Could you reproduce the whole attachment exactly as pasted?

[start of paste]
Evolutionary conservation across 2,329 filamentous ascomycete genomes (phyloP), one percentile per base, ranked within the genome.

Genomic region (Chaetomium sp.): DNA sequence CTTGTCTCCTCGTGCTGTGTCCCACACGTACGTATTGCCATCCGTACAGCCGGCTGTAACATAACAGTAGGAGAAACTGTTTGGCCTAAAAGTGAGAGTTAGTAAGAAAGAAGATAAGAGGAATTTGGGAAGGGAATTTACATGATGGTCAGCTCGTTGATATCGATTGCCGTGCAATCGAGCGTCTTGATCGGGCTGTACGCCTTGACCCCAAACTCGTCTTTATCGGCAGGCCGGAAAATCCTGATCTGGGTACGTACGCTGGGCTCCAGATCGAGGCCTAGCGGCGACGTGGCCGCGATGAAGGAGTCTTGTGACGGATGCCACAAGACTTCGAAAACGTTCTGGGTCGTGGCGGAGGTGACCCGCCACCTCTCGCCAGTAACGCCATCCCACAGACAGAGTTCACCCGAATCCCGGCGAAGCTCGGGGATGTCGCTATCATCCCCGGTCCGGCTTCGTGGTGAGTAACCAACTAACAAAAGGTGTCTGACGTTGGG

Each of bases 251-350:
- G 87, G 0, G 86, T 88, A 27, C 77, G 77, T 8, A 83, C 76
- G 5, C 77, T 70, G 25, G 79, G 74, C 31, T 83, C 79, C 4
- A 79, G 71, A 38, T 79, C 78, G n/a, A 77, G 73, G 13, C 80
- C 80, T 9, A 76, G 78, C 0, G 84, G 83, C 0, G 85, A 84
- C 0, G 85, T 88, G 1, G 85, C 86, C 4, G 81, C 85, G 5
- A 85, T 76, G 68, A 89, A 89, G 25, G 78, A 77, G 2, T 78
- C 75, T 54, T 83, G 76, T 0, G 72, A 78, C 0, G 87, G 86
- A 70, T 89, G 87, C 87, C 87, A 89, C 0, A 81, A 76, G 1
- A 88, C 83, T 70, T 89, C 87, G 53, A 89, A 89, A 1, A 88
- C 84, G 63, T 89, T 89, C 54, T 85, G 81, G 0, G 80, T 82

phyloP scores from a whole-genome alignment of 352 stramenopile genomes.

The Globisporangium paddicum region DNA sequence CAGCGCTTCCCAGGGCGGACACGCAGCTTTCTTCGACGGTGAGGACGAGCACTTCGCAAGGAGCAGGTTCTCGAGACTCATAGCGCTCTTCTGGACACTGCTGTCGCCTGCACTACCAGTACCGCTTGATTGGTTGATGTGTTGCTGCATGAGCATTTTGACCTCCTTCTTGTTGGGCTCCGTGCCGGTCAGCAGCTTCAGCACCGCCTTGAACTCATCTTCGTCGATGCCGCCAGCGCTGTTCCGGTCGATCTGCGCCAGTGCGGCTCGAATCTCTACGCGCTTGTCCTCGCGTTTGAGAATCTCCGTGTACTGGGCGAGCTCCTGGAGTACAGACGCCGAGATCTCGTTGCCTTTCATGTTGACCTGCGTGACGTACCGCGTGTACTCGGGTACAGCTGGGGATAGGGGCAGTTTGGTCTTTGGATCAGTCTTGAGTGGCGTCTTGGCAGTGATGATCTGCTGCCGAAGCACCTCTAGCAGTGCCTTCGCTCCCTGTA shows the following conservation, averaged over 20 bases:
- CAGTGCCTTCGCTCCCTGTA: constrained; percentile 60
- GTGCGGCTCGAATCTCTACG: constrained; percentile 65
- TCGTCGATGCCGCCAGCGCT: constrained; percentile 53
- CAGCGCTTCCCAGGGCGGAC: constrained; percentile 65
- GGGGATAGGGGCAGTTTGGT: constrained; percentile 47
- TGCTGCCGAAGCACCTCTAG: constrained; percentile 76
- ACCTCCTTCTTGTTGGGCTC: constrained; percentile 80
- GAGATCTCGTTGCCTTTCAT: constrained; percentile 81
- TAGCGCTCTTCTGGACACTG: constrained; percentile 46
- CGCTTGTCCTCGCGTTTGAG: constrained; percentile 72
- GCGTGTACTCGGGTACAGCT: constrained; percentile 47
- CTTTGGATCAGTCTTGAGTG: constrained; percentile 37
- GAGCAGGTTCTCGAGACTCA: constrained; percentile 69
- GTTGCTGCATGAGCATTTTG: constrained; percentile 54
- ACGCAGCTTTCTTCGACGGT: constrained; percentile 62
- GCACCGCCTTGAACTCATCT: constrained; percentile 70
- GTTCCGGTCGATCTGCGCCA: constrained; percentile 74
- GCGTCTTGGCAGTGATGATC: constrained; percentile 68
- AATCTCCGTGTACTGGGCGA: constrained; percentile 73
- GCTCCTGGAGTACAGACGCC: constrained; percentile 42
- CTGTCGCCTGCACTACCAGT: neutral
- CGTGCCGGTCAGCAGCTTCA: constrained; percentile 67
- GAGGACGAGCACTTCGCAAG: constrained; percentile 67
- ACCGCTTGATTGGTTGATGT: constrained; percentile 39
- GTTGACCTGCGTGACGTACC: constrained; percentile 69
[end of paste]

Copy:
Evolutionary conservation across 2,329 filamentous ascomycete genomes (phyloP), one percentile per base, ranked within the genome.

Genomic region (Chaetomium sp.): DNA sequence CTTGTCTCCTCGTGCTGTGTCCCACACGTACGTATTGCCATCCGTACAGCCGGCTGTAACATAACAGTAGGAGAAACTGTTTGGCCTAAAAGTGAGAGTTAGTAAGAAAGAAGATAAGAGGAATTTGGGAAGGGAATTTACATGATGGTCAGCTCGTTGATATCGATTGCCGTGCAATCGAGCGTCTTGATCGGGCTGTACGCCTTGACCCCAAACTCGTCTTTATCGGCAGGCCGGAAAATCCTGATCTGGGTACGTACGCTGGGCTCCAGATCGAGGCCTAGCGGCGACGTGGCCGCGATGAAGGAGTCTTGTGACGGATGCCACAAGACTTCGAAAACGTTCTGGGTCGTGGCGGAGGTGACCCGCCACCTCTCGCCAGTAACGCCATCCCACAGACAGAGTTCACCCGAATCCCGGCGAAGCTCGGGGATGTCGCTATCATCCCCGGTCCGGCTTCGTGGTGAGTAACCAACTAACAAAAGGTGTCTGACGTTGGG

Each of bases 251-350:
- G 87, G 0, G 86, T 88, A 27, C 77, G 77, T 8, A 83, C 76
- G 5, C 77, T 70, G 25, G 79, G 74, C 31, T 83, C 79, C 4
- A 79, G 71, A 38, T 79, C 78, G n/a, A 77, G 73, G 13, C 80
- C 80, T 9, A 76, G 78, C 0, G 84, G 83, C 0, G 85, A 84
- C 0, G 85, T 88, G 1, G 85, C 86, C 4, G 81, C 85, G 5
- A 85, T 76, G 68, A 89, A 89, G 25, G 78, A 77, G 2, T 78
- C 75, T 54, T 83, G 76, T 0, G 72, A 78, C 0, G 87, G 86
- A 70, T 89, G 87, C 87, C 87, A 89, C 0, A 81, A 76, G 1
- A 88, C 83, T 70, T 89, C 87, G 53, A 89, A 89, A 1, A 88
- C 84, G 63, T 89, T 89, C 54, T 85, G 81, G 0, G 80, T 82

phyloP scores from a whole-genome alignment of 352 stramenopile genomes.

The Globisporangium paddicum region DNA sequence CAGCGCTTCCCAGGGCGGACACGCAGCTTTCTTCGACGGTGAGGACGAGCACTTCGCAAGGAGCAGGTTCTCGAGACTCATAGCGCTCTTCTGGACACTGCTGTCGCCTGCACTACCAGTACCGCTTGATTGGTTGATGTGTTGCTGCATGAGCATTTTGACCTCCTTCTTGTTGGGCTCCGTGCCGGTCAGCAGCTTCAGCACCGCCTTGAACTCATCTTCGTCGATGCCGCCAGCGCTGTTCCGGTCGATCTGCGCCAGTGCGGCTCGAATCTCTACGCGCTTGTCCTCGCGTTTGAGAATCTCCGTGTACTGGGCGAGCTCCTGGAGTACAGACGCCGAGATCTCGTTGCCTTTCATGTTGACCTGCGTGACGTACCGCGTGTACTCGGGTACAGCTGGGGATAGGGGCAGTTTGGTCTTTGGATCAGTCTTGAGTGGCGTCTTGGCAGTGATGATCTGCTGCCGAAGCACCTCTAGCAGTGCCTTCGCTCCCTGTA shows the following conservation, averaged over 20 bases:
- CAGTGCCTTCGCTCCCTGTA: constrained; percentile 60
- GTGCGGCTCGAATCTCTACG: constrained; percentile 65
- TCGTCGATGCCGCCAGCGCT: constrained; percentile 53
- CAGCGCTTCCCAGGGCGGAC: constrained; percentile 65
- GGGGATAGGGGCAGTTTGGT: constrained; percentile 47
- TGCTGCCGAAGCACCTCTAG: constrained; percentile 76
- ACCTCCTTCTTGTTGGGCTC: constrained; percentile 80
- GAGATCTCGTTGCCTTTCAT: constrained; percentile 81
- TAGCGCTCTTCTGGACACTG: constrained; percentile 46
- CGCTTGTCCTCGCGTTTGAG: constrained; percentile 72
- GCGTGTACTCGGGTACAGCT: constrained; percentile 47
- CTTTGGATCAGTCTTGAGTG: constrained; percentile 37
- GAGCAGGTTCTCGAGACTCA: constrained; percentile 69
- GTTGCTGCATGAGCATTTTG: constrained; percentile 54
- ACGCAGCTTTCTTCGACGGT: constrained; percentile 62
- GCACCGCCTTGAACTCATCT: constrained; percentile 70
- GTTCCGGTCGATCTGCGCCA: constrained; percentile 74
- GCGTCTTGGCAGTGATGATC: constrained; percentile 68
- AATCTCCGTGTACTGGGCGA: constrained; percentile 73
- GCTCCTGGAGTACAGACGCC: constrained; percentile 42
- CTGTCGCCTGCACTACCAGT: neutral
- CGTGCCGGTCAGCAGCTTCA: constrained; percentile 67
- GAGGACGAGCACTTCGCAAG: constrained; percentile 67
- ACCGCTTGATTGGTTGATGT: constrained; percentile 39
- GTTGACCTGCGTGACGTACC: constrained; percentile 69